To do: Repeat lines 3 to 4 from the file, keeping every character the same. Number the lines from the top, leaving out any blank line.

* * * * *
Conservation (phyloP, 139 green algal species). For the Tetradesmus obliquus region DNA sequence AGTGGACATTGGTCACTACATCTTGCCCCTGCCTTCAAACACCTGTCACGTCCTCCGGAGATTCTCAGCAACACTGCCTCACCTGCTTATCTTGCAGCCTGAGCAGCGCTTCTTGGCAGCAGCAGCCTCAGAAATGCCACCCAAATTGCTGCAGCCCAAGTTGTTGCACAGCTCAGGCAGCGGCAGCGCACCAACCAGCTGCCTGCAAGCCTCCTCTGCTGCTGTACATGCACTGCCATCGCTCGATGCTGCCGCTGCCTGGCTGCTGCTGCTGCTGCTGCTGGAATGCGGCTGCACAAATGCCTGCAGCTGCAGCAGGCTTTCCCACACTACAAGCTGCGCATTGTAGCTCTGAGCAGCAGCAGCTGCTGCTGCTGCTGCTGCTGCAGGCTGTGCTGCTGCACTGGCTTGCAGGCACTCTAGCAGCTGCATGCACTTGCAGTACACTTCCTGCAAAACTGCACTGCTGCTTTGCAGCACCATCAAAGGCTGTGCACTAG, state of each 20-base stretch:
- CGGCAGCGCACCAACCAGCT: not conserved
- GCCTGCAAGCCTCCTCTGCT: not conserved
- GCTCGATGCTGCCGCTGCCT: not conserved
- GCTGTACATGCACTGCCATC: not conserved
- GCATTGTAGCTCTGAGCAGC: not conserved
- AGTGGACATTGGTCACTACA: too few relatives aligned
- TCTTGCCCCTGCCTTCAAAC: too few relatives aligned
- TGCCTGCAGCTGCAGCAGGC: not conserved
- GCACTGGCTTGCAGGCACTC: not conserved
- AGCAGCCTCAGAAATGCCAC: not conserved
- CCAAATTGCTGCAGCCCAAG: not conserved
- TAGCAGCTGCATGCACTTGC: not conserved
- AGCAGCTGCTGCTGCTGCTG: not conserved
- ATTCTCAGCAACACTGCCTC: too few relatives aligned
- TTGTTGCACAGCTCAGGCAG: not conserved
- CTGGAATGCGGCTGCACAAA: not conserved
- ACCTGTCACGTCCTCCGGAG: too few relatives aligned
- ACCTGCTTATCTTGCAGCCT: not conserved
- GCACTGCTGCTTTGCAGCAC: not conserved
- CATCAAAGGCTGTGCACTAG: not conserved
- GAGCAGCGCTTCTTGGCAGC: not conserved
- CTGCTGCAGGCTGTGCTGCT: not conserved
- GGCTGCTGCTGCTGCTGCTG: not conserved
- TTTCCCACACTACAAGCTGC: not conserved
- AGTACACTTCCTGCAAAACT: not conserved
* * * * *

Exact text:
- GCCTGCAAGCCTCCTCTGCT: not conserved
- GCTCGATGCTGCCGCTGCCT: not conserved